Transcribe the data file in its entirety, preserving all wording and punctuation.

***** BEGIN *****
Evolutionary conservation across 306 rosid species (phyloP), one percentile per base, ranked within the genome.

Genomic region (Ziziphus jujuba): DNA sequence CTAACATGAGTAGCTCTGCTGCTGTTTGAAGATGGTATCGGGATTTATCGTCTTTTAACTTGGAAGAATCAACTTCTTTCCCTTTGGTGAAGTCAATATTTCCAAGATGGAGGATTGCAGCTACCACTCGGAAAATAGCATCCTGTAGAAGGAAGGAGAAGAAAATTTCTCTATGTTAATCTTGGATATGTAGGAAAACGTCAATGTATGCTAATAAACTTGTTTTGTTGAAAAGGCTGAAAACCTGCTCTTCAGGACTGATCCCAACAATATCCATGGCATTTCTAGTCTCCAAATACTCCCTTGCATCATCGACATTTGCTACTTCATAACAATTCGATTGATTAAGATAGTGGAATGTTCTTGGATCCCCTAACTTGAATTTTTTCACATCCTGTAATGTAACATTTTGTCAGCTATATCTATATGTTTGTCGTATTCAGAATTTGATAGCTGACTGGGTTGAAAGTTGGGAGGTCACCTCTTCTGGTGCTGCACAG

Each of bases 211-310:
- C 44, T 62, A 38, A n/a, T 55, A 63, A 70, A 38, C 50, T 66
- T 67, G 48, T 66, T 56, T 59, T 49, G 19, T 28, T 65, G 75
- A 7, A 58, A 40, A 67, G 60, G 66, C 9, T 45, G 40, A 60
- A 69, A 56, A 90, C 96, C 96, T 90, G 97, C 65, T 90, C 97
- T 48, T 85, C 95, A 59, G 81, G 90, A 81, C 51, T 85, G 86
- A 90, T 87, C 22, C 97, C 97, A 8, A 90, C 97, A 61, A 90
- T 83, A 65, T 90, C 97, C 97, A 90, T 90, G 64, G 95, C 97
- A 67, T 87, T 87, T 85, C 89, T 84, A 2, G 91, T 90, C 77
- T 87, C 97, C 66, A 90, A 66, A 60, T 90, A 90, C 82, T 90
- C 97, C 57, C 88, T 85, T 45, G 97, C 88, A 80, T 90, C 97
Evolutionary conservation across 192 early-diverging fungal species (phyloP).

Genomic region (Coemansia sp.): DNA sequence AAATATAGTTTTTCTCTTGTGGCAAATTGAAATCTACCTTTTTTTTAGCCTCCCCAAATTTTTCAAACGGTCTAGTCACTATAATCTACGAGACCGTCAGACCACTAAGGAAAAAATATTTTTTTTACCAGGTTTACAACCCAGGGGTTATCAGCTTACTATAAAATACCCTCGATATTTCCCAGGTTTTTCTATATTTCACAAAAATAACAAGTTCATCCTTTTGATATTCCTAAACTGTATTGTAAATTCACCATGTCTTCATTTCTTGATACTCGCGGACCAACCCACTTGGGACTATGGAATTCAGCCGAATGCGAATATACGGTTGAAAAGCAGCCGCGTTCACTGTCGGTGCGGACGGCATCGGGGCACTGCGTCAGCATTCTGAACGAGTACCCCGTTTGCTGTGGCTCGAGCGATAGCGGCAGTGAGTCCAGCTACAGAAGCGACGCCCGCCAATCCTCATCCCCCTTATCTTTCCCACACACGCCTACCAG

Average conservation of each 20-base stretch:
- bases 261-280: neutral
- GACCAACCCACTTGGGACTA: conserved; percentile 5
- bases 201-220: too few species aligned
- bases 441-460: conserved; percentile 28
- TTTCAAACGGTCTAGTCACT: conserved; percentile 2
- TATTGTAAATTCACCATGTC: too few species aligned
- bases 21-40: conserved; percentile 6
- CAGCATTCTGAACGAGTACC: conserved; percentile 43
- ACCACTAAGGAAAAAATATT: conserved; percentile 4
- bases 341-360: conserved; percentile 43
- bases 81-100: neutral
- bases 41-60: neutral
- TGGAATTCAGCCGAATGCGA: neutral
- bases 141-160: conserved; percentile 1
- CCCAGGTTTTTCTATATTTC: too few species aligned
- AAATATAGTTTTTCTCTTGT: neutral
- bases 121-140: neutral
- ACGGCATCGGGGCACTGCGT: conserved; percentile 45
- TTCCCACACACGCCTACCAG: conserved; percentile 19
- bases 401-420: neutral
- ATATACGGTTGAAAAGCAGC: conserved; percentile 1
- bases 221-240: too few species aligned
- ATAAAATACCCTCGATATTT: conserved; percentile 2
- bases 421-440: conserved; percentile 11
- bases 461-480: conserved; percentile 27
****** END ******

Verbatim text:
Evolutionary conservation across 306 rosid species (phyloP), one percentile per base, ranked within the genome.

Genomic region (Ziziphus jujuba): DNA sequence CTAACATGAGTAGCTCTGCTGCTGTTTGAAGATGGTATCGGGATTTATCGTCTTTTAACTTGGAAGAATCAACTTCTTTCCCTTTGGTGAAGTCAATATTTCCAAGATGGAGGATTGCAGCTACCACTCGGAAAATAGCATCCTGTAGAAGGAAGGAGAAGAAAATTTCTCTATGTTAATCTTGGATATGTAGGAAAACGTCAATGTATGCTAATAAACTTGTTTTGTTGAAAAGGCTGAAAACCTGCTCTTCAGGACTGATCCCAACAATATCCATGGCATTTCTAGTCTCCAAATACTCCCTTGCATCATCGACATTTGCTACTTCATAACAATTCGATTGATTAAGATAGTGGAATGTTCTTGGATCCCCTAACTTGAATTTTTTCACATCCTGTAATGTAACATTTTGTCAGCTATATCTATATGTTTGTCGTATTCAGAATTTGATAGCTGACTGGGTTGAAAGTTGGGAGGTCACCTCTTCTGGTGCTGCACAG

Each of bases 211-310:
- C 44, T 62, A 38, A n/a, T 55, A 63, A 70, A 38, C 50, T 66
- T 67, G 48, T 66, T 56, T 59, T 49, G 19, T 28, T 65, G 75
- A 7, A 58, A 40, A 67, G 60, G 66, C 9, T 45, G 40, A 60
- A 69, A 56, A 90, C 96, C 96, T 90, G 97, C 65, T 90, C 97
- T 48, T 85, C 95, A 59, G 81, G 90, A 81, C 51, T 85, G 86
- A 90, T 87, C 22, C 97, C 97, A 8, A 90, C 97, A 61, A 90
- T 83, A 65, T 90, C 97, C 97, A 90, T 90, G 64, G 95, C 97
- A 67, T 87, T 87, T 85, C 89, T 84, A 2, G 91, T 90, C 77
- T 87, C 97, C 66, A 90, A 66, A 60, T 90, A 90, C 82, T 90
- C 97, C 57, C 88, T 85, T 45, G 97, C 88, A 80, T 90, C 97
Evolutionary conservation across 192 early-diverging fungal species (phyloP).

Genomic region (Coemansia sp.): DNA sequence AAATATAGTTTTTCTCTTGTGGCAAATTGAAATCTACCTTTTTTTTAGCCTCCCCAAATTTTTCAAACGGTCTAGTCACTATAATCTACGAGACCGTCAGACCACTAAGGAAAAAATATTTTTTTTACCAGGTTTACAACCCAGGGGTTATCAGCTTACTATAAAATACCCTCGATATTTCCCAGGTTTTTCTATATTTCACAAAAATAACAAGTTCATCCTTTTGATATTCCTAAACTGTATTGTAAATTCACCATGTCTTCATTTCTTGATACTCGCGGACCAACCCACTTGGGACTATGGAATTCAGCCGAATGCGAATATACGGTTGAAAAGCAGCCGCGTTCACTGTCGGTGCGGACGGCATCGGGGCACTGCGTCAGCATTCTGAACGAGTACCCCGTTTGCTGTGGCTCGAGCGATAGCGGCAGTGAGTCCAGCTACAGAAGCGACGCCCGCCAATCCTCATCCCCCTTATCTTTCCCACACACGCCTACCAG

Average conservation of each 20-base stretch:
- bases 261-280: neutral
- GACCAACCCACTTGGGACTA: conserved; percentile 5
- bases 201-220: too few species aligned
- bases 441-460: conserved; percentile 28
- TTTCAAACGGTCTAGTCACT: conserved; percentile 2
- TATTGTAAATTCACCATGTC: too few species aligned
- bases 21-40: conserved; percentile 6
- CAGCATTCTGAACGAGTACC: conserved; percentile 43
- ACCACTAAGGAAAAAATATT: conserved; percentile 4
- bases 341-360: conserved; percentile 43
- bases 81-100: neutral
- bases 41-60: neutral
- TGGAATTCAGCCGAATGCGA: neutral
- bases 141-160: conserved; percentile 1
- CCCAGGTTTTTCTATATTTC: too few species aligned
- AAATATAGTTTTTCTCTTGT: neutral
- bases 121-140: neutral
- ACGGCATCGGGGCACTGCGT: conserved; percentile 45
- TTCCCACACACGCCTACCAG: conserved; percentile 19
- bases 401-420: neutral
- ATATACGGTTGAAAAGCAGC: conserved; percentile 1
- bases 221-240: too few species aligned
- ATAAAATACCCTCGATATTT: conserved; percentile 2
- bases 421-440: conserved; percentile 11
- bases 461-480: conserved; percentile 27